Looking for desserts in the area, we found ourselves at “Billy Button” for some of their most photogenic treats. Our group of 5 foodies came in, just in time for last call. We decided to make it worth the while of the cafe, by ordering one of each of their remaining desserts. Whatever was available 45 minutes to closing.
We almost missed our destination, but having been once before I knew to look for a nondescript entrance, beside the tanning salon. From exterior to interior, the restaurant is themed in black. Black walls, black matte menus, and dim lights barely illuminating the darkness. It gave the restaurant a very calm energy, and a romantic feel for an after dinner destination. And by contrast, all the colourful plates they served really stood out.
You are seated up front and a sever takes your order, this is despite the showcase of goodies at the back. It features specials of the day, that aren’t on the regular menu. So it is best to take a gander before committing to your choices. And as I mentioned, we got one of each of these.
I was the most enamoured with the “Orange”. An accurately decorated, white chocolate shell hides a filling of whipped white chocolate ganache, and a core of marmalade gel. It was so realistic looking with all its dents and dimples, and is even finished off with a real leaf, that crowns it. Like all their other desserts, this one wasn’t very sweet. It reminded me of an orange creamcicle, but much more mild in fruit flavour and sugar content. Great with tea, and for those who don’t like most desserts.
By comparison the “strawberry” disappointed in its presentation. This too played homage to its namesake fruit. Made with a similar white chocolate shell and ganache, but filled with a house made sorbet jam at its centre, instead. The strawberry lacked details and without its trademark black seeds, it looked more like a glossy beet. They tried to add some authenticity to it by using an actual strawberry stem, but it was disproportionately small, and only made the cake look cartoonish. Given its vibrancy, I expected it sweeter and with more character. Instead, it was bland for a dessert. And the jam centre nice, a familiar flavour, commonly found as spread with scones and cream, at high tea.
The “Blueberry tart” would be my favourite of the three, from the showcase. This tasted more like a proper dessert in its richness and sugar. Blueberry jam and pasty cream, all on a bed of almond sponge cake. Fresh and vibrant with the ripe fruit, I just wanted the crust a little more buttery and a lot more firm. Both to better contrast the silken cream and glazed fruit.
From off the regular menu we had the following. The “Matcha green tea tart” was matcha on matcha, with a side of matcha. And surprisingly none of it was overwhelming, only all together was it slightly bitter. An airy matcha soufflé sitting atop of a butter-based crust. Served with a side matcha ice cream, a tuff of matcha sponge cake, and a shard of meringue. The cake was warming and rich, similar to a lava cake in the way it oozed, when you cut into it. Ideal for matcha lovers who complain that they don’t get enough matcha flavour.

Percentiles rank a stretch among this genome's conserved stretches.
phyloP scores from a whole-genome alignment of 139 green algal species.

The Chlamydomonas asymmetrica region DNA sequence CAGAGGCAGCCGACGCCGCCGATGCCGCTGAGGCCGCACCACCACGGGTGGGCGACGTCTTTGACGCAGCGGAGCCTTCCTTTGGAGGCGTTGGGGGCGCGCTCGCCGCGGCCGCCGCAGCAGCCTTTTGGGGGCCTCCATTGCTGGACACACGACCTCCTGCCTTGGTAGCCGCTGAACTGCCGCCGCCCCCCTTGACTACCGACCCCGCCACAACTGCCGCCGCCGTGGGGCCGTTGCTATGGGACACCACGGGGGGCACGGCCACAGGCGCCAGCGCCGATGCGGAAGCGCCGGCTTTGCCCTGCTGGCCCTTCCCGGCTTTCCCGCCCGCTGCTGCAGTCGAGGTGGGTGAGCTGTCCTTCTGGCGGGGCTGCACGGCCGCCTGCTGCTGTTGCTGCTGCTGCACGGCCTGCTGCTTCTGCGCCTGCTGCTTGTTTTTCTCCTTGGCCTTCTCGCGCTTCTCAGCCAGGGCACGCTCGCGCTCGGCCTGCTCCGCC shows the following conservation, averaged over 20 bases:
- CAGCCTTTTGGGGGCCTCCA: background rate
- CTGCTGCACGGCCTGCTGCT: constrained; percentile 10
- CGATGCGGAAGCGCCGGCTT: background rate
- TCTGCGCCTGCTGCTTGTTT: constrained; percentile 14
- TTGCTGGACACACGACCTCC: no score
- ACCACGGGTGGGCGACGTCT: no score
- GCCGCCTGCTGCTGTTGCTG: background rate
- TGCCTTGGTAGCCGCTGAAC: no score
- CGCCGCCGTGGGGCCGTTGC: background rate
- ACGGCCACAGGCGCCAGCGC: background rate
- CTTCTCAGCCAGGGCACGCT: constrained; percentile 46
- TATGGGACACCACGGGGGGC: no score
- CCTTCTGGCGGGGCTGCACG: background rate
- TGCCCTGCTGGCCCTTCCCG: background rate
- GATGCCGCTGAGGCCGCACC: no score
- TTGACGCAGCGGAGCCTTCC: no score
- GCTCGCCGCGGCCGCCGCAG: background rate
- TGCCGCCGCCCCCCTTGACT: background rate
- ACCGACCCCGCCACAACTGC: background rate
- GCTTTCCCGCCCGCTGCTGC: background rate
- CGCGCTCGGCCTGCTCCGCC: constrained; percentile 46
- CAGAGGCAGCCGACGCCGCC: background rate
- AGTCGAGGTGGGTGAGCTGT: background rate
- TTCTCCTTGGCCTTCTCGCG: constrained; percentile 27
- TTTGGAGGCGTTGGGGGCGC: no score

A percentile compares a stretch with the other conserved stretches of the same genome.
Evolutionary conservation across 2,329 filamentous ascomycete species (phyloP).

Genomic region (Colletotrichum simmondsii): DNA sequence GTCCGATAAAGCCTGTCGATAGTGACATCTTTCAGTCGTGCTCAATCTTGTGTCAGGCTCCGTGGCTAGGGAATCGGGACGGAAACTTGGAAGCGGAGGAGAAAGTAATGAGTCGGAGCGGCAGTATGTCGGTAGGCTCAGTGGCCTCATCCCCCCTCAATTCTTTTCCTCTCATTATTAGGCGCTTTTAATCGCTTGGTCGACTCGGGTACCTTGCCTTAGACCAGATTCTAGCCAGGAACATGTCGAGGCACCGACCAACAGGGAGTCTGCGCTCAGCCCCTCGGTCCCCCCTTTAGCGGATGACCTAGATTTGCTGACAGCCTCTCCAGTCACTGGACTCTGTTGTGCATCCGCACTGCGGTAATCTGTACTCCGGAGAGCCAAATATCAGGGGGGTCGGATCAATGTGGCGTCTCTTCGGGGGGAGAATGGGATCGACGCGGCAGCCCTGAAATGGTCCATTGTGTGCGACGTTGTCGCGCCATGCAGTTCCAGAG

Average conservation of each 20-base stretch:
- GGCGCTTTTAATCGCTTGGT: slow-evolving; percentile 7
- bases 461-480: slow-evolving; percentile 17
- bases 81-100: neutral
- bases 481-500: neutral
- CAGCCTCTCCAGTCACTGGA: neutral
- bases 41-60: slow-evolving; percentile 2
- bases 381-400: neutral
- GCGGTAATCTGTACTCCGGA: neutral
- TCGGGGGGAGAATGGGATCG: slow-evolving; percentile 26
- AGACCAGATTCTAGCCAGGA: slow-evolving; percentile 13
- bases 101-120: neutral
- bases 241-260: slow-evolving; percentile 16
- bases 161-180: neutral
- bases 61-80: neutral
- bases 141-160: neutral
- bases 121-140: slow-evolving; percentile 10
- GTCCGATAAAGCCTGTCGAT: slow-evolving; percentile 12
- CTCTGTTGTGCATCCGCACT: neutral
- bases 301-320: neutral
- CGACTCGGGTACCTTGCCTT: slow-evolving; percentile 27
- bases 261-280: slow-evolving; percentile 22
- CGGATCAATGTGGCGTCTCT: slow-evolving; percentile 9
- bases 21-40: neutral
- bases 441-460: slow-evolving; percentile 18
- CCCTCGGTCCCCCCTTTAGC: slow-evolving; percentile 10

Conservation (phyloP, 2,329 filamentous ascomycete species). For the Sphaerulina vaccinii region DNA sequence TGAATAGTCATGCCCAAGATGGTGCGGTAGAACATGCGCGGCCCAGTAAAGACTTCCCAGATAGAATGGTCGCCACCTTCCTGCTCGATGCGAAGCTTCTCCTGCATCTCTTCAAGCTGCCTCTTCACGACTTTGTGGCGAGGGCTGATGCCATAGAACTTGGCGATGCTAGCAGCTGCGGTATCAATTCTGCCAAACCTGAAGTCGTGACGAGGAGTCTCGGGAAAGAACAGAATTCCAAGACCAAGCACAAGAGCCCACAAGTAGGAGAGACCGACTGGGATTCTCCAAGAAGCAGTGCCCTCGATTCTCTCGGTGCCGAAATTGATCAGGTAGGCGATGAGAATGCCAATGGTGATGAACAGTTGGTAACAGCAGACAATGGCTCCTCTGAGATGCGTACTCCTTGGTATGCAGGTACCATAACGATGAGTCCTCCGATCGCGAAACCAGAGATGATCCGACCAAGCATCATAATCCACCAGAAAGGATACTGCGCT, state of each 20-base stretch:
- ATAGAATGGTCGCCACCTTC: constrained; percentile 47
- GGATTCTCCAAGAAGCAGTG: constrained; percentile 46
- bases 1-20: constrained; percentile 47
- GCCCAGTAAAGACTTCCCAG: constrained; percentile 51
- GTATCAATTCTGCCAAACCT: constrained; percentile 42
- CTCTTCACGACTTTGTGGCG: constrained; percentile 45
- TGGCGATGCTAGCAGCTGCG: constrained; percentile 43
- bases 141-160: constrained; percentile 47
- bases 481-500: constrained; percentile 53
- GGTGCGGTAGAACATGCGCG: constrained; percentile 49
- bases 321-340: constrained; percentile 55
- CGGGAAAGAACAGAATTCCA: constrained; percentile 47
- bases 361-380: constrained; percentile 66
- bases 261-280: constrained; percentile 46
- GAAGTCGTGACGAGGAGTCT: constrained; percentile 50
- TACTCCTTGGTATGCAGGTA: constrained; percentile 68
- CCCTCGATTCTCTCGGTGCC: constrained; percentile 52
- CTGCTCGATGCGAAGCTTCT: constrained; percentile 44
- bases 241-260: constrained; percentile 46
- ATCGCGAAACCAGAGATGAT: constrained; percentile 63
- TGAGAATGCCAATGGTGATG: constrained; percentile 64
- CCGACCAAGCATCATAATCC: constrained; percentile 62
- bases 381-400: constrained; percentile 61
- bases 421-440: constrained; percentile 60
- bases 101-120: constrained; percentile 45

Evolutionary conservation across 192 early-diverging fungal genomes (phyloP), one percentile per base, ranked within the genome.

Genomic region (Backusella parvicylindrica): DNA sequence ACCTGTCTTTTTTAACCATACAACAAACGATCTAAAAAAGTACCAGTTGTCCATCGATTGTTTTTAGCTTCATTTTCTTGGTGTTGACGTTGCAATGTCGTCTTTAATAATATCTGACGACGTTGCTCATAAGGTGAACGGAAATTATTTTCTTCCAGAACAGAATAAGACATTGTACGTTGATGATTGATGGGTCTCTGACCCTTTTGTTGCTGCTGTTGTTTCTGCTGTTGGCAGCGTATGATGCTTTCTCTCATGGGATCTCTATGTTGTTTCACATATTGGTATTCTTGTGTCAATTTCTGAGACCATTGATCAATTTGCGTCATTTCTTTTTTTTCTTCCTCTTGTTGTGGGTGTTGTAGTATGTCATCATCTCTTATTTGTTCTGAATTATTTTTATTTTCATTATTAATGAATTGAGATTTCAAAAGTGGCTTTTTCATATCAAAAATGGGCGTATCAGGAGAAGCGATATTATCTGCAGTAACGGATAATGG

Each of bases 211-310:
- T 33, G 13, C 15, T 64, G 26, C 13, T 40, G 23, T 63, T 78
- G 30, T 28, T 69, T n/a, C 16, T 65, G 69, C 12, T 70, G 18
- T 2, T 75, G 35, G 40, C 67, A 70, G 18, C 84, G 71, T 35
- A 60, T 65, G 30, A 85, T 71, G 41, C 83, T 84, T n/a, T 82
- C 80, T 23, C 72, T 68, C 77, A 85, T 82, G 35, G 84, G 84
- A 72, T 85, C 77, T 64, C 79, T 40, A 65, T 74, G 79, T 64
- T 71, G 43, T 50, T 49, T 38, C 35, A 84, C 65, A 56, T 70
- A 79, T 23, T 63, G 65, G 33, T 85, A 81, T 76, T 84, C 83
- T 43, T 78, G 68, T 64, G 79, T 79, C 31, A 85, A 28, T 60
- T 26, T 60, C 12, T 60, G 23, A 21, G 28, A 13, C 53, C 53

The “Salted caramel brioche” was the most dessert-like with its salted caramel sauce, brown sugar crumble, vanilla chanillty cream, and dark chocolate. It was fluffy and satisfying. The burnt caramel flavour was amazing, although it did overpower the brioche. But aside from its presentation, this would be a premade muffin or loaf, that you would expect to find at the counter of your local coffee shoppe.
The following three desserts, I have had before, during my first visit. And it was exactly as I remembered it. Stunningly beautiful, and subtle in flavour. Great for those who don’t like too much sweetness, but lacking for those that do.
The name, “The garden” spoke to the freshness of cucumber featured, and the farm to table quality it gave the plate. Cucumber, yogurt mousse, yuzu cremeux, raspberry powder, and house made crostini. The cucumber had a savoury nuance to it. It reminded me of a finger sandwich, but tzaziki to my table mates. It would have been nice to have the fruit flavours more produced, to better balance out the above.
The “Osmanthus udon” is fragile strands of “udon” noodles. It is shaped from osmanthus panna cotta, and topped in a berry sauce, and crumble. It has a fun texture, but is easy to break. I wanted more flavour from the “noodles”, but it just didn’t absorb enough of the berry soup it pooled in. It would have also been nice to have more crunch in the mix.
“The autumn” is a red wine poached pear on an chocolate cake, sitting in a red wine sauce, with shards of sugar and sticks of chocolate. You finish off the dessert with a little jug of cream that you pour over it. The chocolate doesn’t over power the fruit, and everything melds together well in one bite. It is heavier than it looks with it being wine forward. This would be my least favourite overall, but for taste it would be “the garden” and the “udon”.
Would I come back? – Yes.
Would I line up for it? – No.
Would I recommend it? – Yes.
Would I suggest this to someone visiting from out of town? – Yes.
Upon my second taste, I conclude that I like their desserts far more for their visuals, then to actually eat any of it. I don’t have a sweet tooth but found that it wasn’t even sweet enough for me. It felt like appetizers, warm up plates building up to the decadent finish that never came. Best shared with bites from each, not something I would like from start to finish, all to myself. Don’t deny your cravings.
44 E Broadway, Vancouver BC, V5T 1V9